The bill redesigns SBE's and the legislature's roles in the charter school application approval process. Under current law, SBE may grant charters to state and local charter schools. The bill removes this authority from SBE and replaces it with the ability to grant charter school operator applicants an initial certificate of approval (“initial certificate”). The initial certificate does not become a charter until the legislature chooses to appropriate funds for the proposed charter school's operation. (This funding authority mirrors the legislature's current practice.) The charter then becomes valid for a five year term.
Initial Certificate Application
The bill adds new requirements to a prospective charter school's initial certificate application. First, it must contain a plan to share student learning practices and experiences with the local or regional board of education of the town where the proposed charter school is to be located.
Second, if a governing council intends to contract with a CMO for whole school management services, it must show evidence of the CMO's ability to:
1. serve student populations that are similar to those served by the proposed charter school,
2. create strong academic outcomes for students, and
3. successfully manage nonacademic school functions.
The application also must contain a terms sheet that establishes the:
1. contract's length;
2. roles and responsibilities of the governing council, staff, and CMO of the proposed charter school;
3. scope of services and resources the CMO will provide;
4. performance evaluation measures and times;
5. compensation structure, including a clear identification of all fees the CMO will be paid;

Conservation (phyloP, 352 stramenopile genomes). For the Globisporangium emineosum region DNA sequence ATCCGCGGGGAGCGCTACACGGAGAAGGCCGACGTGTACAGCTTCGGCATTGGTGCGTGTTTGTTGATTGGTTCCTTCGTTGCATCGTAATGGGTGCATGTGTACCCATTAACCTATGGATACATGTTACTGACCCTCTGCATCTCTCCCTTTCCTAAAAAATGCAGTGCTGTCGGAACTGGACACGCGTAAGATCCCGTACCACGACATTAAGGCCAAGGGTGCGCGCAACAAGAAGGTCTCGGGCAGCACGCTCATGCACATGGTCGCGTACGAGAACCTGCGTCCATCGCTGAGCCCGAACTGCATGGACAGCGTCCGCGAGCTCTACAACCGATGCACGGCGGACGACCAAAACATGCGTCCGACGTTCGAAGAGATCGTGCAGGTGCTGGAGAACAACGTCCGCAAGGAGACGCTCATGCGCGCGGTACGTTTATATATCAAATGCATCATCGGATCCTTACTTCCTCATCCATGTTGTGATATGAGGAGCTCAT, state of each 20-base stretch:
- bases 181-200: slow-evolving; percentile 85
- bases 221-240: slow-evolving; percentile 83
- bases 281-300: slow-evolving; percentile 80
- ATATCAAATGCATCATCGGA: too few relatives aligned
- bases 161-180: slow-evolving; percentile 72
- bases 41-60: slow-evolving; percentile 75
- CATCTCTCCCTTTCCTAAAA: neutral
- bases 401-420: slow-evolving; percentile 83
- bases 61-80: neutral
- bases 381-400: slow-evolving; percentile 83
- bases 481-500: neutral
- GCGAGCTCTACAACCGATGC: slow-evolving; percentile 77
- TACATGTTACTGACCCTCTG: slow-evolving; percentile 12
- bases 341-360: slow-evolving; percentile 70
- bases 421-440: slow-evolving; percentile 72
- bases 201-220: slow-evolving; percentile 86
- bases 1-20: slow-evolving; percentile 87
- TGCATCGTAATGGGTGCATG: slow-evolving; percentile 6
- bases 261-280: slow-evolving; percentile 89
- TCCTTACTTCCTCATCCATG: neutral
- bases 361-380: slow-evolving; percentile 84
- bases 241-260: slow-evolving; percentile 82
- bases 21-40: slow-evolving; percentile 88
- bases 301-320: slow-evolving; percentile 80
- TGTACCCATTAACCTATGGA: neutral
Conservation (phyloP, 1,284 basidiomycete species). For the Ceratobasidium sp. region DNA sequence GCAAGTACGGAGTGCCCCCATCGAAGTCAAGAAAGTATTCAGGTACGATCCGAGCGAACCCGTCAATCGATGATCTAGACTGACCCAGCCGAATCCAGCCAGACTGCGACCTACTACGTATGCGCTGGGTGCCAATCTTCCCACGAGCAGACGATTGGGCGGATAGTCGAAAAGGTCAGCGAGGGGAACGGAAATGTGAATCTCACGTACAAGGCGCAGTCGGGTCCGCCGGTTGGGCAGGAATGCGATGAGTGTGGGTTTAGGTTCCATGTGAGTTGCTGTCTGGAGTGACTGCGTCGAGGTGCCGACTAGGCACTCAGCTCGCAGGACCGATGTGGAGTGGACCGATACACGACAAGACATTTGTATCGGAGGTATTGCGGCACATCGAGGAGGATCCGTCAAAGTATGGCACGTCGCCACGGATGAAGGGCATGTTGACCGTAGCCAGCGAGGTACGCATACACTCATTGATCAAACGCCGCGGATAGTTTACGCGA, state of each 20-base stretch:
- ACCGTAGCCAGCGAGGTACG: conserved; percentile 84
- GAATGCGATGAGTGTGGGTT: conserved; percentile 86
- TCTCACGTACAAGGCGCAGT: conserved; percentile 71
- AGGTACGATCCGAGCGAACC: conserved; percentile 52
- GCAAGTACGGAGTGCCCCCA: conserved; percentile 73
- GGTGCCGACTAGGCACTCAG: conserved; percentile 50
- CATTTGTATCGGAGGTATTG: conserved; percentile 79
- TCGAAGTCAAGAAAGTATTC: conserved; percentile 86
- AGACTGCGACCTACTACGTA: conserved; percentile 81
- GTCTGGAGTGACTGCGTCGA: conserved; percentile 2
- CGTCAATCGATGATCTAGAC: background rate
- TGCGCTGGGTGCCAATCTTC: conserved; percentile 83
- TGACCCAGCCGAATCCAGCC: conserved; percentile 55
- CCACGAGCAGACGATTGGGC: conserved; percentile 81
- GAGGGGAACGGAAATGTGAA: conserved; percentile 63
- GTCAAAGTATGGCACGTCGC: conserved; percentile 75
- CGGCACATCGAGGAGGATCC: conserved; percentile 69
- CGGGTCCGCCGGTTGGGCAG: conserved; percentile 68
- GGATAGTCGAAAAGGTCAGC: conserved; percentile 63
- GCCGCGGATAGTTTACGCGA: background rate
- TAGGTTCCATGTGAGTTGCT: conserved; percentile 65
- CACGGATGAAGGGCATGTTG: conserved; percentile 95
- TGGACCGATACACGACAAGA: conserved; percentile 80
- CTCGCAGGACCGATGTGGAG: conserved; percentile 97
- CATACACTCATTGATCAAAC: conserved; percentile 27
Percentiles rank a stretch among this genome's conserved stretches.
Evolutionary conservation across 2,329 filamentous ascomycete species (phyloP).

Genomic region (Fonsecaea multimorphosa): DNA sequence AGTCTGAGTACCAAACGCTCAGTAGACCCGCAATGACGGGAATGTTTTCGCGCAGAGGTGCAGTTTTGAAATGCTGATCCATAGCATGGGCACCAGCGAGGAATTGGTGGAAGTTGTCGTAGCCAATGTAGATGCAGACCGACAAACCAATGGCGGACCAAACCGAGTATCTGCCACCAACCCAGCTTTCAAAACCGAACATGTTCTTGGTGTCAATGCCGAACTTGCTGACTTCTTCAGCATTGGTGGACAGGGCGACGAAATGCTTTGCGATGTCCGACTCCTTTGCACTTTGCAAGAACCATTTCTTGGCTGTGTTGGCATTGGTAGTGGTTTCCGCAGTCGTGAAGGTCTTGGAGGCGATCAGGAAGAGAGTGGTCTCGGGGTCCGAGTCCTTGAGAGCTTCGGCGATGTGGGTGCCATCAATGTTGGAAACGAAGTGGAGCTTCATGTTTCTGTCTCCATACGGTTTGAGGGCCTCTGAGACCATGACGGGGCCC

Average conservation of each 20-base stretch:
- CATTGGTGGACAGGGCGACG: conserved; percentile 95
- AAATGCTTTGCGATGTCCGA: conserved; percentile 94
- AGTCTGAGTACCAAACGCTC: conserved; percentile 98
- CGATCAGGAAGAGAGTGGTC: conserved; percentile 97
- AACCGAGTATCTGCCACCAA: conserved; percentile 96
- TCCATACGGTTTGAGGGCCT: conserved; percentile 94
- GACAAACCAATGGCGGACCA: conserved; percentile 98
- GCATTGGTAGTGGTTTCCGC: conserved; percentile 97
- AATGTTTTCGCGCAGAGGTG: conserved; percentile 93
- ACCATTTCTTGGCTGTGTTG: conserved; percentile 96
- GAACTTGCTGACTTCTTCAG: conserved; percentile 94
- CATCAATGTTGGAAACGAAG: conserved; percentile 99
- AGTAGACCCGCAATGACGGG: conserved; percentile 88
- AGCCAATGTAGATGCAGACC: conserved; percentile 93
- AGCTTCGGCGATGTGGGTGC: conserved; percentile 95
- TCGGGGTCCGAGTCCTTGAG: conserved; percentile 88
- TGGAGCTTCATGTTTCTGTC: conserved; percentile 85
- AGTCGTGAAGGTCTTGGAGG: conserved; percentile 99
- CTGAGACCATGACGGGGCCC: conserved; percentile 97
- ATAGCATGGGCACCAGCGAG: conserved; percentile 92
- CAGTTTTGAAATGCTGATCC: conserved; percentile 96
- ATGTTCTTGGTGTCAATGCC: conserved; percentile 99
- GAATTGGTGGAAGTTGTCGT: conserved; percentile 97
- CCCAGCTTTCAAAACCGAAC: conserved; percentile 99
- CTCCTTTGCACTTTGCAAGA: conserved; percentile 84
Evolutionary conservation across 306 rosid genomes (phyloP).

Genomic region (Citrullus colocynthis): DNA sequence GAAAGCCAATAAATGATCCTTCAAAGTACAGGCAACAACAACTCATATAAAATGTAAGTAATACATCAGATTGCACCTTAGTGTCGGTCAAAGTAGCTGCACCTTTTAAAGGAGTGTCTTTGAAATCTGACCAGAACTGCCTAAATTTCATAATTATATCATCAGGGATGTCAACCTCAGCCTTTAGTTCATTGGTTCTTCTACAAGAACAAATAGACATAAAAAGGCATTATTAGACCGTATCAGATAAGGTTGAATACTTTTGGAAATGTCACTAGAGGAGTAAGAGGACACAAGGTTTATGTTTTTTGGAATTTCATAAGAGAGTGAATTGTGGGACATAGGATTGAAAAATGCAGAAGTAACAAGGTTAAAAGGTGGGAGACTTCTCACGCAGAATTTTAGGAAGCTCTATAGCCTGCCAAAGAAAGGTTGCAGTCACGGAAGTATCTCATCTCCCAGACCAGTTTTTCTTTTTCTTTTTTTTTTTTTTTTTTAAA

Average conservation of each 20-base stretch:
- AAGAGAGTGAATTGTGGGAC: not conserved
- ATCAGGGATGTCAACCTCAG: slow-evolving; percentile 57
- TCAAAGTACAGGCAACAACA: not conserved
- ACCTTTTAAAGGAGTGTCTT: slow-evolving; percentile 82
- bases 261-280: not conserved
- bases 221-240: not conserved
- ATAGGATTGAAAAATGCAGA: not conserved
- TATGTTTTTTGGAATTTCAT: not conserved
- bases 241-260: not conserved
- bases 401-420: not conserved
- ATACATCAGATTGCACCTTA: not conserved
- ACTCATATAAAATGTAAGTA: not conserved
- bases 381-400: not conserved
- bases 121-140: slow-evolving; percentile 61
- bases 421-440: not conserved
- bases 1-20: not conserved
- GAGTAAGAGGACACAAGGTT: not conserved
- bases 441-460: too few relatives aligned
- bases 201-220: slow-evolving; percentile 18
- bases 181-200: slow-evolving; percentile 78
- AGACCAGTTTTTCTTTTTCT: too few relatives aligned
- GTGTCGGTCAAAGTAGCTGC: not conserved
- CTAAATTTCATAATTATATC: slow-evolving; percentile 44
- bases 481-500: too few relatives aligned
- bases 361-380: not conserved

6. methods of contract oversight and enforcement; and
7. conditions for renewal and termination of the contract.
Additionally, the application must contain (1) evidence of compliance with whole school management services contracting provisions in law (2) and a provision allowing the superintendent of the district where the proposed school will be located to choose a designee to participate in the establishment of the school's governing council.
Application Approval Process
The bill also expands the factors SBE must consider when deciding whether to grant an initial certificate to include (1) the state's efforts to close achievement gaps and (2) the comments made at a public hearing that (a) the local or regional school board holds in the district regarding a local charter school applicant or (b) SBE holds in the district where a state charter school applicant would be located.
Under the bill, any charter school applicant that receives an initial certificate must submit to the Education and Appropriation committees (1) a copy of the initial certificate and (2) a summary of the comments made at the public hearing that (a) the local or regional school board holds in the district regarding a local charter school applicant or (b) SBE holds in the district where a state charter school applicant would be located.